Elites are capturing the country’s democratic institutions for their own business interests, reducing space for the poor and the marginalised to speak up for themselves.
“The problem of countries like Bangladesh is that we are witnessing not just inequalities in income and social disparity, but we are basically seeing how elites are really appropriating political power. This is manifested in the composition of parliament,” Centre for Policy Dialogue (CPD) Chairman Prof Rehman Sobhan said at a programme yesterday.
He also said the main source of income of the majorities of the parliamentarians was business.
Prof Rehman was speaking at a dialogue on “What type of democratic practices are suitable for achieving the Sustainable Development Goals (SDGs)”. The programme was organised by the CPD at Gardenia Hall in the capital’s Gulshan.
Democratic institutions have become “subject to elite capture”, he said, adding, “Not just here, it is [happening] in many countries in other regions, including Latin America and Sub-Saharan Africa”.
The problem is people with resources get elected and then they use the public mandate as an instrument for their businesses, instead of using the political power for implementing the SDGs.
Their primary mission tends to be private accumulation, or in fact, building up resources in support of particular parties, he added.
His comments came during the dialogue between participants.
The participants said Bangladesh suffers from democracy deficits and that SDGs could not be achieved without ensuring peoples’ participation, civil, and political rights and rule of law.
They said issues of public interests are now least discussed and debated in parliament, which should not be the case.
Lawmaker Rashed Khan Menon said the main theme of the SDGs is nobody should be left behind.
“But if we look at the [proposed] budget placed in parliament and the discussions on it, we will find that many of the people are left behind,” he said.
“The parliament that we have, I would like to say, does not discuss real issues. The issues about the poor people,” said Menon, president of Workers Party of Bangladesh.
He cited a Dhaka University research that said parliament, on an average, spends only three minutes every day to discuss issues relating to the poor.
Menon, also a former minister, said wealth was concentrated in very few number of people. By contrast, the wealth of the poor was depreciating every year, he added.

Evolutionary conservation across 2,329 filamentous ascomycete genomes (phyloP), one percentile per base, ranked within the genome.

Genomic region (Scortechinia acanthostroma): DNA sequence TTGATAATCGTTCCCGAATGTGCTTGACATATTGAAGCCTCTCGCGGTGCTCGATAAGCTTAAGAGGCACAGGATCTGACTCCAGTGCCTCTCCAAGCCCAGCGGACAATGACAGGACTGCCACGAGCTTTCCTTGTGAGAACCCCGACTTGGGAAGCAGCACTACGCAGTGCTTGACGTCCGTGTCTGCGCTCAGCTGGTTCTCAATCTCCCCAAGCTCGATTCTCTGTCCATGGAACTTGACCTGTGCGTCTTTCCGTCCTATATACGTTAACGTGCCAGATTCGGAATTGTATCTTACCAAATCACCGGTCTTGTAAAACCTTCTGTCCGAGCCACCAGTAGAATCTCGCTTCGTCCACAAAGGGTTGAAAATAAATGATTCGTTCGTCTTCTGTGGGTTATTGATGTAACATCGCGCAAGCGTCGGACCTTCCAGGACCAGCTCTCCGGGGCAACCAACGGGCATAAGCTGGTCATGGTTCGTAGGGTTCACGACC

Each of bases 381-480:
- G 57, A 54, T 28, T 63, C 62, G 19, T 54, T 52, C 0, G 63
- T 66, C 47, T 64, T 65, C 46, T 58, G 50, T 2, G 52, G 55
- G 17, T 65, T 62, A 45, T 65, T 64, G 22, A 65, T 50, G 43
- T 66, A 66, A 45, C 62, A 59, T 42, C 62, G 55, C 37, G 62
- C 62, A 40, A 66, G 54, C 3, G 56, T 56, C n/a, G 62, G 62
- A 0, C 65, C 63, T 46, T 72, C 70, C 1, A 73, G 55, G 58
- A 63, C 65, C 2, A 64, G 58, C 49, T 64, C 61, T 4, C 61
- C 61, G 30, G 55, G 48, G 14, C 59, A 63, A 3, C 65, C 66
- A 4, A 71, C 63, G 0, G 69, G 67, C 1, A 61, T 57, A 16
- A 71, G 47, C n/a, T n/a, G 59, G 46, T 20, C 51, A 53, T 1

He said there was a debate in the country about development and democracy and added that those two should go hand in hand.
Inequality is growing and wealth is concentrated in the hands of a few. The decision-making power is in the hands of a very small group of people and this is dangerous,” he said.
Saber Hossain Chowdhury, chairman of the Parliamentary Standing Committee on the Ministry of Environment, Forest and Climate Change, said democracy should be participatory.
He said SDG-16, which focuses on promoting just, peaceful and inclusive societies, was an enabler to achieve other SDGs. “If we do not achieve SDG-16, we are not going to achieve other goals,” he said.
René Holenstein, ambassador of Switzerland to Bangladesh, said people were interested in participating in the management of public affairs.
“What we need to do is to shape this democratic aspiration into rules and regulation and implement them,” he said, adding, “Accountable, inclusive, transparent, and effective institutions are key to achieving the SDGs.”
CPD Distinguished Fellow Prof Rounaq Jahan said Bangladesh suffers from democracy deficit and that there has been erosion of the rule of law, and fundamental freedom over the years.
She said five things -- civil and political rights, rule of law, inclusion, participation of people, transparency and accountability -- need to be ensured for achieving the SDGs.
Rounaq also recommended decentralisation and creation of an atmosphere of free discussions and debates.
Tofail Ahmed, vice-chancellor of Britannia University, Cumilla, said SDG-16 is the key to achieving all other SDGs.
“It is a transformative agenda,” he said.
Gonoshasthaya Kendra (GK) Trustee Zafrullah Chowdhury, said the real benefits of the SDGs will not come unless there is accountability and democracy.
“The constitution says all powers of the republic are vested on the people. But in reality, all powers lie with the executive and bureaucrats. There is centralisation and all powers are concentrated in one place,” he said.
“In real democracy, the main thing is freedom of speech, accountability, and we have to do that freely, openly. Otherwise, SDGs are all paperwork,” he said.
Peter Niggli, Swiss author, journalist and development policy expert, also spoke at the event moderated by CPD Executive Director Fahmida Khatun.